Brandon Marshall, CulturePlay, New York Jets, NFL -

Brandon Marshall The Jets receiver and mental health advocate on his ‘Power’ obsession, Instagram, Jay Z — and the sunflowers in his yard

Brandon Marshall, CulturePlay, New York Jets, NFL -

Brandon Marshall The Jets receiver and mental health advocate on his ‘Power’ obsession, Instagram, Jay Z — and the sunflowers in his yard

The New York Jets’ Brandon Marshall is not a big texter, he loves music — and currently he’s into single-fang grills. Now in his 10th year, the six-time Pro Bowler recently broke the Jets single-season franchise record for receptions. In 2011, though, Marshall was diagnosed with borderline personality disorder. Since then, he’s been an advocate for mental illness and wants to bring others along on his introspective and empowering journey. To get his message to the masses, Marshall has partnered with Champs and Under Armour, part of a new We Know Game campaign that also features music from T.I. and Migos’ Quavo. “I’m just another kid, with a bad attitude,” is what the wide receiver says as the clip begins. In it Marshall is about self-awareness and living without shame. How does he stay so consistent? “My love for the game, and the process,” he said. “It’s tough, dealing with … pressure from your coaches … your teammates … your fans … pressure from brands. The pressure you put on your own self. What’s healthy is getting up every single day, just trying to be the best you. Whether that’s winning or losing. Just be happy in that.” In New York, Marshall speaks about Fall Out Boy and Jay Z, his ’71 Cutlass, his hometown of Pittsburgh, and about being comfortable with who he is, and who he’s going to be.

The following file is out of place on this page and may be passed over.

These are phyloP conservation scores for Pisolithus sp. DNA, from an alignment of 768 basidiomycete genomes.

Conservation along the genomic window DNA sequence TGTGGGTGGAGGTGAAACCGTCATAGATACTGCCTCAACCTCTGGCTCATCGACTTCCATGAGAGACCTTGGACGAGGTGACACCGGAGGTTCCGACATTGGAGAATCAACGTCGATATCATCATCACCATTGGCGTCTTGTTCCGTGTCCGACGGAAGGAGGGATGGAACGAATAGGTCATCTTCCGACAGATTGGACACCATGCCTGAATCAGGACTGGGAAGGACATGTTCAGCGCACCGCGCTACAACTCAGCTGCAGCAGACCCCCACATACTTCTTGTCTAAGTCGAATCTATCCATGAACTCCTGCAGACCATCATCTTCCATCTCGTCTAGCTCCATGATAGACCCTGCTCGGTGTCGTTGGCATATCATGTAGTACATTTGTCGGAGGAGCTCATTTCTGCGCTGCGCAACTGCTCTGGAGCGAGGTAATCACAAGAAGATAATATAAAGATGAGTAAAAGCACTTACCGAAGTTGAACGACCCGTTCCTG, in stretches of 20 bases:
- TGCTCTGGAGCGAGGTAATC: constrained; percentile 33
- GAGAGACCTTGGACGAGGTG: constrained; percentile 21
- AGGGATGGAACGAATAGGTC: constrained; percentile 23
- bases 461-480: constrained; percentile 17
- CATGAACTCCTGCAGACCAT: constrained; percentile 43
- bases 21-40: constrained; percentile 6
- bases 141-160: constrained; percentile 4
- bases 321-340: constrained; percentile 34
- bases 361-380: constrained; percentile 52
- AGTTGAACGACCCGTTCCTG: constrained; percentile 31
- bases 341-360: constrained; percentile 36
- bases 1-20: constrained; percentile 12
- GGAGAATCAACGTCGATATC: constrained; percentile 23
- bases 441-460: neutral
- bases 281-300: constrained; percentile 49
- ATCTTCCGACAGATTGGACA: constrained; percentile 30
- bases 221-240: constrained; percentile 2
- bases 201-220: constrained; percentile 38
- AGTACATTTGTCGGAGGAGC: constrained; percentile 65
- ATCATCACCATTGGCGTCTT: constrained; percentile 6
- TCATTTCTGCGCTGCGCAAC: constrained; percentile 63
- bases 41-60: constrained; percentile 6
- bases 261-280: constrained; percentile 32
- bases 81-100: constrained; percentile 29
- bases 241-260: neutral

Apple or Android?

Apple.

Have you ever had an Android? Did you have a Sidekick?

I did! Oh, my God, the Sidekick was awesome.

Are you a big texter?

I’m not a big texter or phone guy. You may text me like two or three paragraphs — really deep. And I may send back ‘thank you.’ Or ‘OK.’ My friends and family members get on me — it’s almost a joke, like, ‘I’m just gonna stop texting you, because all you text back is the same things.’ I’d rather talk on the phone. I love being in community, being with people. But texting is great, because you have your space when you need it.

What is your favorite social media platform?

Both Twitter and Instagram. I love Instagram because it gives you an opportunity to express yourself in film and pictures. It gives you that platform to really show your creativity. You have no choice but to try to be creative, because that’s the only way you’ll survive on Instagram. Twitter, I love how fast it is. I love the interaction — the banter back and forth.

Is there a site that you really like?

Yeah — ESPN.com. Pro Football Talk. Bleacher Report. Those are my top three sites. And Twitter.

On Twitter who do you really like to follow?